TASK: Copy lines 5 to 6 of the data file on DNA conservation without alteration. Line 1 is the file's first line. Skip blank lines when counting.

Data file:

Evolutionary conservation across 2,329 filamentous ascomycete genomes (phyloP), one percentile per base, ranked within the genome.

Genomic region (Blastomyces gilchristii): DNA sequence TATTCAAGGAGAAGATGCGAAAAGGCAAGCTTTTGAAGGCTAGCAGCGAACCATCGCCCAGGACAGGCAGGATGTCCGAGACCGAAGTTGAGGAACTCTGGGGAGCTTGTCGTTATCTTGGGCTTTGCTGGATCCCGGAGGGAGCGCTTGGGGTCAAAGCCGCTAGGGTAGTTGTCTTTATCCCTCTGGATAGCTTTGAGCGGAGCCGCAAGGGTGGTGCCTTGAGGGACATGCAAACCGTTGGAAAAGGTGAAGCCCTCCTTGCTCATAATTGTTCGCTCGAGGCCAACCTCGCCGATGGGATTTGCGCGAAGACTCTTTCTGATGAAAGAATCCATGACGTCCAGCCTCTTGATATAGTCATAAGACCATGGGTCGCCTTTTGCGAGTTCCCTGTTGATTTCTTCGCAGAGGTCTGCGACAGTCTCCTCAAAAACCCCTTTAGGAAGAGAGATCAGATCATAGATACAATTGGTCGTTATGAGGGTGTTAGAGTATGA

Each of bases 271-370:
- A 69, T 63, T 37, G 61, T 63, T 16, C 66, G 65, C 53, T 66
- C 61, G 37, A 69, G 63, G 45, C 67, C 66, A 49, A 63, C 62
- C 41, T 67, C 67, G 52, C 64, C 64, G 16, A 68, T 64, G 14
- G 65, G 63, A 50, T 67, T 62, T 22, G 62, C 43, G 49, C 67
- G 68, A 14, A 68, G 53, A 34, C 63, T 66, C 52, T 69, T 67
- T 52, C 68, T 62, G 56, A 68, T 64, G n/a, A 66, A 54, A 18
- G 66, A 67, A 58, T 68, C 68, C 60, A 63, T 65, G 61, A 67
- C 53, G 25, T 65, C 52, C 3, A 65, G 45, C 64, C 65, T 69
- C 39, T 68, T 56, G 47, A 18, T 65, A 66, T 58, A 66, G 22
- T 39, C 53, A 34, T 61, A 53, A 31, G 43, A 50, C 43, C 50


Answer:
- C 61, G 37, A 69, G 63, G 45, C 67, C 66, A 49, A 63, C 62
- C 41, T 67, C 67, G 52, C 64, C 64, G 16, A 68, T 64, G 14